Southampton County Planning Commission sends solar ordinance to supervisors

Published 12:47 pm Friday, March 18, 2022

The Southampton County Planning Commission voted unanimously at its March 10 meeting to send the utility-scale solar ordinance it has been developing since last fall to the members of the county’s Board of Supervisors for their consideration.

The only member of the Planning Commission not present March 10 was Drewryville District Representative Keith Tennessee.

The Southampton County Board of Supervisors voted 4-3 on Sept. 9 to establish a 12-month moratorium on consideration of utility-scale solar energy projects. The moratorium went into effect Sept. 10.

Since then, the planning commission has been working on an ordinance that Commission Vice Chair and Jerusalem District Representative John T. “Jack” Randall described as restrictive.

“We’re following the most restrictive ordinance in the state of Virginia that is in effect right now,” he said. “That’s what we’re sending to the Board of Supervisors.”

The 13-page proposed ordinance begins with a description of its purpose and intent.

“The purpose and intent of the Utility-Scale Solar Project regulations is to protect active, viable farm and forested land while permitting the installation of utility-scale solar energy projects in limited areas throughout the county, encouraging the use of brownfields and other marginally productive land,” the ordinance states.

The Planning Commission also voted unanimously March 10 to make two amendments to the ordinance just before sending it to supervisors.

Entering the meeting, one of the ordinance’s three district regulations read as follows: “The total land area devoted to utility-scale solar projects shall be no more than one (1) percent of the area of Southampton County, with the current ratios between farm and forested land being considered.”

The commission’s amendment added details on how “the current ratios” will be determined, changing the end of the regulation to read “with the current ratios between farm and forested land being used as determined by information from the Virginia Farm Service Agency and the Virginia Department of Forestry at the time of application.”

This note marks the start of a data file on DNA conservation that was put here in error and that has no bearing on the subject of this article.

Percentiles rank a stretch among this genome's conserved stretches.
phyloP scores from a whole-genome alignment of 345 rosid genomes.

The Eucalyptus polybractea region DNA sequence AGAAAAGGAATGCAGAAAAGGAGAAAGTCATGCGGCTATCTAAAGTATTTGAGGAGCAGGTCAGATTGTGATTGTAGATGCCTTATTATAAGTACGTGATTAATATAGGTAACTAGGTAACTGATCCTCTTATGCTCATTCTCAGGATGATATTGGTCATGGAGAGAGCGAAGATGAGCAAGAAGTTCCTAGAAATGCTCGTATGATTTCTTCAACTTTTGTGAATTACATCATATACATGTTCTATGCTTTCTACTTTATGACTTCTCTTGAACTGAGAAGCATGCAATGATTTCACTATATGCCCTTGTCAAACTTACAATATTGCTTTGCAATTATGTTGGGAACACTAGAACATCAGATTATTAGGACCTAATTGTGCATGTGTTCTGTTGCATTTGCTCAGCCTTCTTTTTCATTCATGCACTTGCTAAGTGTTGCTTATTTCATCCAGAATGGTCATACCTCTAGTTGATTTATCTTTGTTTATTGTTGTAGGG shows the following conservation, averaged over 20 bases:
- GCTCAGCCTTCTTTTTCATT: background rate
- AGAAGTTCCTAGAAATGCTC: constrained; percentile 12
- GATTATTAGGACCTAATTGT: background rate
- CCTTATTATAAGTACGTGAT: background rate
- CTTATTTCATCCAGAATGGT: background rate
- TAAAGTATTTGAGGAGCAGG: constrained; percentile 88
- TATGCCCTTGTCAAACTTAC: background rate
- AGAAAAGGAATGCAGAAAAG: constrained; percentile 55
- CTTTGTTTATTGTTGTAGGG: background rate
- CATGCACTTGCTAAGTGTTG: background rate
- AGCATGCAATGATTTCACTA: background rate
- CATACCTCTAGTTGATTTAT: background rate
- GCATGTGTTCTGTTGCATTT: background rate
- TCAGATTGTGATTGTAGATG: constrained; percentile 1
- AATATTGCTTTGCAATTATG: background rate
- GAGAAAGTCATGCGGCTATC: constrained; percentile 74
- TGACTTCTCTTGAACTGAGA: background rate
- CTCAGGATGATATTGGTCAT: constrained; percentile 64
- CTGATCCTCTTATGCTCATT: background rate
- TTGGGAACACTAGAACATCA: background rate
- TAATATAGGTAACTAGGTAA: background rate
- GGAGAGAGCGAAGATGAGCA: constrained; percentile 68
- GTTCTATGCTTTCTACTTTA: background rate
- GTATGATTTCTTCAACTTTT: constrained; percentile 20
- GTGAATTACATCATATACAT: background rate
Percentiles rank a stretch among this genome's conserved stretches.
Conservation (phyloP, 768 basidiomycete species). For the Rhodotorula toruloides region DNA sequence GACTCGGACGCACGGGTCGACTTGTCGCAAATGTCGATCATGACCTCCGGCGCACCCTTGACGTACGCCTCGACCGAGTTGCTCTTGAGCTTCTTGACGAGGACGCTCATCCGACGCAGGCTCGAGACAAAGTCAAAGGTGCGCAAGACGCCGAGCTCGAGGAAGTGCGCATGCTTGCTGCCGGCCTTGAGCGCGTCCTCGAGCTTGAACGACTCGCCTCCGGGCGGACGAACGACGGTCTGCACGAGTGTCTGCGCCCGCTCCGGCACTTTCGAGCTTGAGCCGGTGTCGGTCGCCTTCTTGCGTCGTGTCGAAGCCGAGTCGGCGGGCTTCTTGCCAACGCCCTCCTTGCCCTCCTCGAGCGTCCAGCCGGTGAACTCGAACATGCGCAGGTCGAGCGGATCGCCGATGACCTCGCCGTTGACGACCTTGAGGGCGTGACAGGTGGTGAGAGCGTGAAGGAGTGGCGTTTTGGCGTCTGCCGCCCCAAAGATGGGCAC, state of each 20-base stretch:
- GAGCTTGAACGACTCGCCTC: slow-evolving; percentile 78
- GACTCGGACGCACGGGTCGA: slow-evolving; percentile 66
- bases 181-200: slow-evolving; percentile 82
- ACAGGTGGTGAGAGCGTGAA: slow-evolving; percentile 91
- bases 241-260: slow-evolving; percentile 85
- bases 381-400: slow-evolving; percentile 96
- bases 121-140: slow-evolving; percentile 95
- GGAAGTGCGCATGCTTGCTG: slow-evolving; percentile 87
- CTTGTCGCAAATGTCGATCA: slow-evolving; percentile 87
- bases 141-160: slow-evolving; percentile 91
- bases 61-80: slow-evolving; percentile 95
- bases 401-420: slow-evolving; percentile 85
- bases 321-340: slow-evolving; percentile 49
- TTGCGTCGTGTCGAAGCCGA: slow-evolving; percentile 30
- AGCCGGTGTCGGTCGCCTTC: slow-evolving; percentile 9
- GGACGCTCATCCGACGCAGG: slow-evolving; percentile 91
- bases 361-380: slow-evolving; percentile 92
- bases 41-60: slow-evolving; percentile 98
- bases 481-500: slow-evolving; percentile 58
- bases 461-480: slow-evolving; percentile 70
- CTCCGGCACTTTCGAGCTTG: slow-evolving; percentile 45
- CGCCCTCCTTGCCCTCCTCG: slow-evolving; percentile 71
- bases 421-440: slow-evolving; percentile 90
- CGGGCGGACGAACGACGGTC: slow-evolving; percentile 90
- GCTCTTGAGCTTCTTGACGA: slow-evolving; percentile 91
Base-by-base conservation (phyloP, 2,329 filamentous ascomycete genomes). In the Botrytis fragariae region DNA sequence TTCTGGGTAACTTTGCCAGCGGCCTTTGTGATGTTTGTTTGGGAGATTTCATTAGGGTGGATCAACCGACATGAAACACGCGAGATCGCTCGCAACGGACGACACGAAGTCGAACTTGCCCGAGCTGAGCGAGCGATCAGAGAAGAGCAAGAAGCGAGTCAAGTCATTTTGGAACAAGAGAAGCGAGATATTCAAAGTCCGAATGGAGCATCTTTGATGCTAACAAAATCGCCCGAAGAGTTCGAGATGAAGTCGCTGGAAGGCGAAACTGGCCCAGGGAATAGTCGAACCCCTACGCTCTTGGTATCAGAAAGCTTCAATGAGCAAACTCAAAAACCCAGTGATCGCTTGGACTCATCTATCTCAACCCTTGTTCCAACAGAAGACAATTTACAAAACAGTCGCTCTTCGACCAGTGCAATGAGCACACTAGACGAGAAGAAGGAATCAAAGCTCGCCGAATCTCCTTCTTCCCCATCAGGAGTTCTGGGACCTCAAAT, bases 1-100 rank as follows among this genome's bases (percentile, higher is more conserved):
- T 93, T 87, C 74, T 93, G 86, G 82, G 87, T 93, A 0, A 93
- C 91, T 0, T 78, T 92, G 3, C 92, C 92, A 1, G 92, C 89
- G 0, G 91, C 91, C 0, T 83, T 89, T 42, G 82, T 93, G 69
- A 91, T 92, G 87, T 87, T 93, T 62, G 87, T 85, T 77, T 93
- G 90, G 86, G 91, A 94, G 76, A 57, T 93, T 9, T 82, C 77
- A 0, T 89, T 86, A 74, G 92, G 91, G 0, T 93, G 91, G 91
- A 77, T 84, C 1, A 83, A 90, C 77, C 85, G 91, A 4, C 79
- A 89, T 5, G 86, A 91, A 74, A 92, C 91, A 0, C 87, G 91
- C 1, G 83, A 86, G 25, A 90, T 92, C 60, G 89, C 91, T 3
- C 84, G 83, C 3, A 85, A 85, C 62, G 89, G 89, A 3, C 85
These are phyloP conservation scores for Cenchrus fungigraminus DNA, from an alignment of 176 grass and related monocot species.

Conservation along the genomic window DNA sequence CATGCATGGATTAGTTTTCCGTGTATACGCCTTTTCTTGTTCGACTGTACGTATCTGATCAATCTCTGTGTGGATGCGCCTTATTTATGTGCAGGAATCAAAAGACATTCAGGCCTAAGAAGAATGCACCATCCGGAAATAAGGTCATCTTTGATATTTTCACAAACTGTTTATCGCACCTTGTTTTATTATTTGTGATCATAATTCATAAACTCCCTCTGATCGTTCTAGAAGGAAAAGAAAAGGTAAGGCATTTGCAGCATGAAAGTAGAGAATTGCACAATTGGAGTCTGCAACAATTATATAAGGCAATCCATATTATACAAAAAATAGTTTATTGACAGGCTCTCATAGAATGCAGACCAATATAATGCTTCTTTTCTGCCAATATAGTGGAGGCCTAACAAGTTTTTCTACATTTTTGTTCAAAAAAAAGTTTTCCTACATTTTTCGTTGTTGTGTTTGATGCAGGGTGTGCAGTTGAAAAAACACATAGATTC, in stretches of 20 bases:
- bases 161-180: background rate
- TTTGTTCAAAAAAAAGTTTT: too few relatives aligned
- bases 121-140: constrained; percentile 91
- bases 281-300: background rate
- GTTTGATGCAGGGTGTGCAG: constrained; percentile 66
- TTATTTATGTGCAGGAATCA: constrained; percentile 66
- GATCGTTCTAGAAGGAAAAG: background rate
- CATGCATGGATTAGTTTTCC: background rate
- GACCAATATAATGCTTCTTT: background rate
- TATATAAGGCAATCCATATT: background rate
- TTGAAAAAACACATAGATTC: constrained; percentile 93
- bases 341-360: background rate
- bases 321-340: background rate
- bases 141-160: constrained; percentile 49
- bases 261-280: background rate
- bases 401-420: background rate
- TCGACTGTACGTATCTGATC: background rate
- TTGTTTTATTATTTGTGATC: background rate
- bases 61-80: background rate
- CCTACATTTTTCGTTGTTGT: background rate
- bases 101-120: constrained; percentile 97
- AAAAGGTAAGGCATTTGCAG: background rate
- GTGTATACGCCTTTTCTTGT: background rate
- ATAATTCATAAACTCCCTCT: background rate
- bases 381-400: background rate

The other amendment the commission made was to the ordinance’s “Additional Requirements” section.

Entering the meeting, one of the requirements stated, “No utility-scale solar energy project shall be located within three (3) miles of another major solar energy project permitted under this section as measured at the nearest exterior boundary of each project.”

The commission changed this requirement from three to five miles.

The governing body representative on the Planning Commission is Dr. Alan W. Edwards, who is chairman of the Board of Supervisors, and he said he does not think the board’s mindset on solar facilities in the county is any different than the commission’s mindset.

Predicting how the board will react to the proposed ordinance, Edwards said, “I just don’t think there’s going to be a whole lot of problems.”

Boykins-Branchville District Representative J. Michael Mann said that sharing the ordinance with the supervisors “just adds another layer of eyes and minds on this to get some input so that we’ve got a very strong document by the time we go to the public hearing. That’s kind of what I’m looking for, because when we go to the public hearing, a lot of times, there’s people that bring some good ideas, so I try not to be locked in on an issue, because there’s a lot of smart people in this county, and it amazes me sometimes; they come up with ideas, and I’m thinking, ‘Why didn’t we think of that in the first place?’”

Community Development Director Beth Lewis said, “That’s why it’s nice to have the cushion to have the public hearing one month and make your decision the next month. If you’ve listened to an hour or a couple hours of comments, it’s hard to digest it all.”

“And a lot of times it’s good to go back and read the minutes,” Commission Chairman and Newsoms District Representative Michael G. Drake said, “It refreshes you.”

Mann added, “And I want to keep our new county administrator on board, but I don’t want to run out of time either for this ordinance.”

The Board of Supervisors, which intends to have the ordinance adopted prior to the end of the moratorium in September, is in the process of looking for a new county administrator after current County Administrator Michael W. Johnson announced last year that he will retire from the position June 30 of this year.

Edwards said the county can plan it out so that whoever is hired will be aware of the ordinance being developed.

“I don’t think it would be good to do this (ordinance), and then he or she or whoever is out of the loop when this comes through,” he said. “This is one of the biggest things that’s come down the pike in a long time.”